Massachusetts Insurance Commissioner Julianne Bowler said she intends to finish what she started three years ago in trying to refashion the state’s high risk auto insurance system, despite urgings by some that she leave the task for the administration of newly-elected Gov. Deval Patrick, who will replace her boss, Mitt Romney, on Jan. 4, 2007.
Bowler, who could soon be out of her job due to the election of Democrat Patrick, told Insurance Journal that the Romney administration’s plan to replace the current reinsurance system with an assigned risk plan “would have been implemented by now if not for the appeal which was resoundingly rejected by the SJC (Supreme Judicial Court).” She was referring to a failed court challenge to her authority to implement the MAIP.
The outgoing chair of the Financial Services Committee, Sen. Andrea Nuciforo, among other opponents of the ARP, has urged Bowler to leave the decision of what to do about the high risk system to the incoming Patrick administration.
But Bowler takes the next step toward implementation of the ARP, known as the Massachusetts Assigned Insurance Plan, today when she convenes a public hearing to hear comments on the latest draft of the MAIP rules.
It promises to be a lengthy hearing, judging from the number of insurers, insurance agents, consumer advocates and elected officials who have indicated a desire to testify.
Among those testifying will be Daniel Foley, Jr., director of government affairs for the Massachusetts Association of Insurance Agents, who will urge that some rules that affect agents be clarified. He is also expected to ask Bowler to make sure the implementation schedule, which now calls for the MAIP to be open for new business on April 1, 2007, is realistic.
According to Frank Mancini, executive director for MAIA, agents also want to be assured that the electronic system through which agents would access the MAIP is all tested and ready in time for MAIP’s launching.
Incoming Gov. Patrick has not indicated whether he supports the MAIP but industry observers said that regardless of his position they would not expect him to intervene before he actually takes office.
Bowler has argued that the MAIP is needed to bring the state’s auto insurance system more in line with those of other states in part as a way to attract new insurers to a market she thinks needs more capital and competition.
The Property Casualty Insurers Association of America agrees with Bowler.
“The creation of the MAIP will be a significant and very positive development for the Massachusetts private passenger auto insurance market,” according to Frank O’Brien, vice president and regional manager for PCI. “This will mean that for the first time since the creation of the current residual market structure, the participants will be assured that the losses and burdens of the system will be distributed fairly and equitably as required by law. Additionally, the MAIP will eliminate the manipulation and gaming that have been the hallmarks of our bizarre residual market.”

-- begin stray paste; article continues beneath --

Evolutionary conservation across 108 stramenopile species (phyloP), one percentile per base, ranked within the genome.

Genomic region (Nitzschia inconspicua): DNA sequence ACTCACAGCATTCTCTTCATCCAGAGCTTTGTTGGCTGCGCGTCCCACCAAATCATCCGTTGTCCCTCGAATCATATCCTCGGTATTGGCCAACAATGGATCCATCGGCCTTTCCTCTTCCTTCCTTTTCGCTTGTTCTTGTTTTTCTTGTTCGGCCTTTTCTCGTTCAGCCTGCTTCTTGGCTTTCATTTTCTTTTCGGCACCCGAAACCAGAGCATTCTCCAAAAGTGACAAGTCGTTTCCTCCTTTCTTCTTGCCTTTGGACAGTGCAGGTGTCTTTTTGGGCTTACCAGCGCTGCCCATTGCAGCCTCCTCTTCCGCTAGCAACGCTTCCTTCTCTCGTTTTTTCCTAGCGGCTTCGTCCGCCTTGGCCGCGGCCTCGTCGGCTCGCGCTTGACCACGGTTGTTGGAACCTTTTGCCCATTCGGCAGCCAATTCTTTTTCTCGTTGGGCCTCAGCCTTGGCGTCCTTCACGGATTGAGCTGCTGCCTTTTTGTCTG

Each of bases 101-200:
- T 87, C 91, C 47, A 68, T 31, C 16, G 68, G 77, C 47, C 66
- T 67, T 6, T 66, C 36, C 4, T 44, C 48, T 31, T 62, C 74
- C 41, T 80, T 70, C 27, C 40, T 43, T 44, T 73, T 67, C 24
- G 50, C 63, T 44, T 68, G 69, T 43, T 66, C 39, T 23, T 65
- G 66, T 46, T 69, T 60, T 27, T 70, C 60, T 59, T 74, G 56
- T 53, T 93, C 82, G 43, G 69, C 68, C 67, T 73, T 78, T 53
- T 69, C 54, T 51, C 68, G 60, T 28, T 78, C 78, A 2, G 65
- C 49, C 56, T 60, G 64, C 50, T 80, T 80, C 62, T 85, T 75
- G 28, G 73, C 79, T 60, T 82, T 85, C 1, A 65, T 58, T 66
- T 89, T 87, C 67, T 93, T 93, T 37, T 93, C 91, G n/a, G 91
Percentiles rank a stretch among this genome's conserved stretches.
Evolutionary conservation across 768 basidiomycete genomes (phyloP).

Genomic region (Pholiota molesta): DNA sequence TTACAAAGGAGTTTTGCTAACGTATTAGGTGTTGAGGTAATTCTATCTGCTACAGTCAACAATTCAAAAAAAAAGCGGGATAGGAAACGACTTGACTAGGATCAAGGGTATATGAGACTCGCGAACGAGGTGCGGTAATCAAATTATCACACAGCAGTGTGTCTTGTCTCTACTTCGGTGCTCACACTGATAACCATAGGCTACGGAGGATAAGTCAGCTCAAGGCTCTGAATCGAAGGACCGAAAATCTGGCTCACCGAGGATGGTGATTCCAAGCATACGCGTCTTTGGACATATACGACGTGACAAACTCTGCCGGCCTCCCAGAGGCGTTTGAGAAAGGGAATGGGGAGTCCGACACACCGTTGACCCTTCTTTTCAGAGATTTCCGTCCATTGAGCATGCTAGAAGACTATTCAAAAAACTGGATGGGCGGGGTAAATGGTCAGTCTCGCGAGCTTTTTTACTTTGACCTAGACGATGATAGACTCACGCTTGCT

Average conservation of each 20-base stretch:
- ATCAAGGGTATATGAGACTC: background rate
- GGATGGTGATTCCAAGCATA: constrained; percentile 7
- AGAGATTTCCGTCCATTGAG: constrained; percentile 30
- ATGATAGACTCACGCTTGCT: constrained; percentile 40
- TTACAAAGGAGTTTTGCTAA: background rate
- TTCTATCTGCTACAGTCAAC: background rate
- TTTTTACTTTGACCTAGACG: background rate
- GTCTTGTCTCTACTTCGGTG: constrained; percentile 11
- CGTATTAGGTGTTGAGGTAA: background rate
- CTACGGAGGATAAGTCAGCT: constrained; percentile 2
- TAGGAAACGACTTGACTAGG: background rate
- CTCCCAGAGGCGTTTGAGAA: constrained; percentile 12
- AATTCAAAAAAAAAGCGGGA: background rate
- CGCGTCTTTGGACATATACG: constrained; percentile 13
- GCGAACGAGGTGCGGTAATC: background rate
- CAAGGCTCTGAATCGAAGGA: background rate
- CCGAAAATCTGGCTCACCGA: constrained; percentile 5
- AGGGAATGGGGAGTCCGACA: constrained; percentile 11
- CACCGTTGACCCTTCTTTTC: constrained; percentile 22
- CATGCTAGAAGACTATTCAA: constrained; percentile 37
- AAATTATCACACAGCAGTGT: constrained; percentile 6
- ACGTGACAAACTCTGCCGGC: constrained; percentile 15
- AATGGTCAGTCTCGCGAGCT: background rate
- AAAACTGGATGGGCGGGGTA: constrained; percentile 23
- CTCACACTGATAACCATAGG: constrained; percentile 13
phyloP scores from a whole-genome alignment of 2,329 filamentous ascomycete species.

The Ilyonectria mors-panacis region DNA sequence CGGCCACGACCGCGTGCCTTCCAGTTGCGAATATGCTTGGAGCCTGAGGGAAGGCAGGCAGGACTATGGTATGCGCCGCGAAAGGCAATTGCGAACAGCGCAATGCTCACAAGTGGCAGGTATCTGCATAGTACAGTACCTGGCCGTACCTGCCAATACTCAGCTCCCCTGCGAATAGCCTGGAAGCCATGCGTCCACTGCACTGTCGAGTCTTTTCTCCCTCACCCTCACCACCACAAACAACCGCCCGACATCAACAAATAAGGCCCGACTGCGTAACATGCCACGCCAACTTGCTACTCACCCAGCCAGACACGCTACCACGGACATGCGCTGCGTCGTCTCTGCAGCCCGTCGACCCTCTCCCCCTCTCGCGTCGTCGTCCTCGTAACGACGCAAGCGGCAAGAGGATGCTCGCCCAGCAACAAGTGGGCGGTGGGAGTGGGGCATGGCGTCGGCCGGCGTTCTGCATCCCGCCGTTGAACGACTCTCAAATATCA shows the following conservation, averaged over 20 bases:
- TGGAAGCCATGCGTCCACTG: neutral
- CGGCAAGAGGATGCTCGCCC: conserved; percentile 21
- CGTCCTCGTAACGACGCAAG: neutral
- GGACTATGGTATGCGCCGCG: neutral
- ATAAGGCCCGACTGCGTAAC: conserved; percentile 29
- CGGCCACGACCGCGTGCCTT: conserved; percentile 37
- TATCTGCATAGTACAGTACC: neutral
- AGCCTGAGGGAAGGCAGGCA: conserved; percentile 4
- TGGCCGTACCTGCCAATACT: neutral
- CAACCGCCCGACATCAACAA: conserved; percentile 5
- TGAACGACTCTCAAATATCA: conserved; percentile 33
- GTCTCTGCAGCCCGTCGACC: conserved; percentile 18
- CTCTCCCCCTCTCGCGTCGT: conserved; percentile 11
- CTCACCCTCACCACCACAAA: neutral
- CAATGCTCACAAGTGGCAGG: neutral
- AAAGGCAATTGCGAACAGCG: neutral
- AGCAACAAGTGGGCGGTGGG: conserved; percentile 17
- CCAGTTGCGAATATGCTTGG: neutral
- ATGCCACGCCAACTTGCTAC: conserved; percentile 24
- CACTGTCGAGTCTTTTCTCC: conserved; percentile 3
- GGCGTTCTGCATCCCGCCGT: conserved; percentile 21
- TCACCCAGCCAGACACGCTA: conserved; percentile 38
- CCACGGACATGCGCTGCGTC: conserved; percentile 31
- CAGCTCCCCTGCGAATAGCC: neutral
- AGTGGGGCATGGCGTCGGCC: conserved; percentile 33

In testimony he will submit today, O’Brien maintains that Bowler “has an obligation to finalize the establishment of the MAIP in accordance with the schedule in the proposed rules. This is an important step in reforming an auto insurance system plagued by inefficiencies, government control of forms and prices, and domination by a few large insurers.”
The American Insurance Association (AIA) is also backing Bowler.
“The current residual market system has become a roadblock to writing auto insurance in the Commonwealth,” said John Murphy, AIA vice president, Northeast Region. “The current system is unfair and benefits some insurers over others.”
In his testimony, AIA’s Murphy will point out that the attorney general concluded months ago that the current system does not meet the statutory mandate for a fair and equitable sharing of residual market losses.
“The rapid transition to a traditional assigned risk plan will be helpful to the broader auto insurance market. It will address current inequities in the system, which are a critical problem. It will also send an important positive signal that Massachusetts is serious about normalizing its auto insurance system,” added Murphy.
But opponents, who include some of the biggest domestic auto insurers and elected officials, are expected to tell Bowler that what she wants to do is a substantial change that is unnecessary. They will argue that the switch to MAIP is unnecessary because past problems with certain insurers manipulating the system have been resolved, the industry has made inroads in combating fraud and drivers’ rates have been going down for several years.
Under the plan being heard today, new business could be written in the MAIP as of April 1, 2007 and renewal business as of July 1, 2007. This would apply to all agents, including agents with voluntary markets as well as those without voluntary markets.
Meanwhile, personnel at Commonwealth Auto Reinsurers, which runs the state’s high risk system, have been working to meet Bowler’s proposed implementation schedule. CAR President Ralph Iannaco has created several MAIP project teams to develop procedures and systems. CAR has added a “MAIP Information Section” to its web site (www.commauto.com).
According to CAR’s MAIP update, the front-end producer system being developed will allow producers to access the MAIP by upload from an agency management system or directly on CAR’s website.